An uncomfortability with ideas that differ from the experiences we had growing up (aka "common sense") do not count as reasons why a theory should be rejected. For example, since its advent, people have searched for a classical foundation underlying quantum mechanics because they do not like what quantum mechanics says as a fundamental description. But this has not yielded any good reason why we should give up the modern interpretation of quantum mechanics (for a discussion of this, see Omnes' "Interpretation of QM").
  9. Apr 25, 2004 #8
    link to UCSD General Relativity and Black Holes -
    scroll down to heading Predictions of General Relativity
    read items 1. through 5. --->
    http://cassfos02.ucsd.edu/public/tutorial/GR.html [Broken]

    Can a push-gravitation theory produce explanations of these phenomena just as well?

    more stuff on general relativity and gravitational redshift of spectral lines:

    link to yourencyclopedia entry for gravitational redshift
    read 1,2,4:
    1 first experimental verification
    2 gravitational redshift in stars
    4 gravitational redshift, the applied side of general relativity --->

    I ask the same question about explaining these redshift phenomena.

    (I admit that GR explanations of black hole phenomena seem to be still largely speculative, rather than confirmational, so they are unfinished business.
    Gravitational wave detectors, such as LIGOs, are just starting up, so they represent unfinished business also)
    Last edited by a moderator: May 1, 2017
  10. Apr 25, 2004 #9
    You are very naive. First, you are vague on "people". Who do you mean? Most people simply don't have time for physics, and most physicists prefer experiments and simple laws to General Relativity. I give an analysis of what General Relativity says in the Frequently asked questions section on http://members.lycos.co.uk/nigelbryancook/.

    All general relativity does is to set up a tensor equation system for equations of motion in space-time to replace the simple algebra of Minkowski, and then it cleverly normalises the slow speed solution to force it to give the Newtonian gravity law in that case for energy fields equivalent to mass, and it also (more impressively) introduces a contraction of the distance surrounding a mass to make it consistent with the principle of conservation of energy. It is the contraction term, literally a reduction of distance around a mass (well explained by Feynman in saying that the earth's circumference is 4 mm different from that you would expect from Euclidean geometry) which gives the non-intuitive predictions of general relativity for high speeds (light deflection by gravity, etc).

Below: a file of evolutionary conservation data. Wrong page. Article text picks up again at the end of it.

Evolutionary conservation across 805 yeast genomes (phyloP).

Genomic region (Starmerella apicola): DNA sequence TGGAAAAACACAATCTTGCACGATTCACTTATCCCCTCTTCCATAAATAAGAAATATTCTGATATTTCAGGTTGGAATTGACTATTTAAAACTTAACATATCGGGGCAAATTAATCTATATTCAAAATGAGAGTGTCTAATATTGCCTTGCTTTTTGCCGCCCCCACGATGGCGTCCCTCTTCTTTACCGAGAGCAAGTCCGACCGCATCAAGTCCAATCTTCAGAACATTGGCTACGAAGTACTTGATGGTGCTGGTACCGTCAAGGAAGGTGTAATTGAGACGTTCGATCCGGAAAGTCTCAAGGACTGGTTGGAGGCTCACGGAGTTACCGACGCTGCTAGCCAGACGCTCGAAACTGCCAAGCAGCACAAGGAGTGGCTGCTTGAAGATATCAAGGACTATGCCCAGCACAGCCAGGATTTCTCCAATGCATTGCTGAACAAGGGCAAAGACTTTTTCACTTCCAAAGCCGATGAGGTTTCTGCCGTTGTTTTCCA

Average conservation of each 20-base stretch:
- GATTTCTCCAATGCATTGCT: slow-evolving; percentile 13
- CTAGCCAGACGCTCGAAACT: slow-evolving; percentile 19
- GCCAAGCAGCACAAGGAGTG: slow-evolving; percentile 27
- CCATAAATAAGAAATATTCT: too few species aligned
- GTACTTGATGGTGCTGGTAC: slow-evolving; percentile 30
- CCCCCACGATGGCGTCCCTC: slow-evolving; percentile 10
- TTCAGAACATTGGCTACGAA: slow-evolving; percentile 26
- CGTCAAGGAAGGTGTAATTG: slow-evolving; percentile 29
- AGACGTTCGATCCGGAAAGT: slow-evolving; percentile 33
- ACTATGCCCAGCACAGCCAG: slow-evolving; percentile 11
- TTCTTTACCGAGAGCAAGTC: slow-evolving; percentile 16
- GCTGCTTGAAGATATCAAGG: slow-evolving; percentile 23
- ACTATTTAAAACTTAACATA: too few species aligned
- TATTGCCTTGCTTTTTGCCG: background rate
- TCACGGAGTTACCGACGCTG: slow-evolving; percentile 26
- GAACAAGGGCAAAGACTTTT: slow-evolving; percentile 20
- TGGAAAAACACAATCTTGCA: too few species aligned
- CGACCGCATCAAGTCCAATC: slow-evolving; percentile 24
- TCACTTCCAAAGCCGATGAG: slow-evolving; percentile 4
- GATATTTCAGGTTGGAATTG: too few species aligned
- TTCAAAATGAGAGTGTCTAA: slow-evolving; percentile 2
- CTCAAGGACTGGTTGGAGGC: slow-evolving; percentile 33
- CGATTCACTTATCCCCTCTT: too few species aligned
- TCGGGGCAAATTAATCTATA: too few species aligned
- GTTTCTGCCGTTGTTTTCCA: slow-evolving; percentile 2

My proof of a gravity source term from the fabric of space which is shown to be compatible with general relativity (http://members.lycos.co.uk/nigelbryancook/) has been treated appallingly by bigoted idiots who are so clever that they can sneer and ridicule without checking the maths or the experimental basis. However, if they go too far they can experience a taste of their own medicine when more experimental evidence mounts up.

    The moderator's comments are all well and good, but just remember that physics moderators were defending the reigning earth-centred universe against the solar system for two thousand years between Aristarchus of Samos and Copernicus. The politician is the man who shoots the messenger; the scientist needs to be more careful with his gun.
  11. Apr 25, 2004 #10
    General relativity is compatible with push gravity:

    "In many interesting situations… the source of the gravitational field can be taken to be a perfect fluid…. A fluid is a continuum that ‘flows’... A perfect fluid is defined as one in which all antislipping forces are zero, and the only force between neighboring fluid elements is pressure." – Bernard Schutz, General Relativity, Cambridge University Press, 1986, pp. 89-90.

    Einstein himself said: ‘To deny the ether is ultimately to assume that empty space has no physical qualities whatever... Recapitulating, we may say that according to the general theory of relativity, space is endowed with physical qualities... therefore there exists an ether. According to the general theory of relativity space without ether is unthinkable.’ – Albert Einstein, Leyden University, 1920. (Einstein, A., Sidelights on Relativity, Dover, New York, 1952, pp. 15, 16, and 23.) http://members.lycos.co.uk/nigelbryancook/
    Last edited by a moderator: May 1, 2017
  12. Apr 25, 2004 #11
  13. Apr 25, 2004 #12


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    This quote must be read very carefully. Einstein is NOT talking about the "classical "aether" He is saying that space has properties, these properties can be called the 'ether". He does not specify what the properties are or how they behave. You cannot assume that this is Einsteins affirmation of the classical ether. It is his statement that space time has measurable properties.
  14. Apr 25, 2004 #13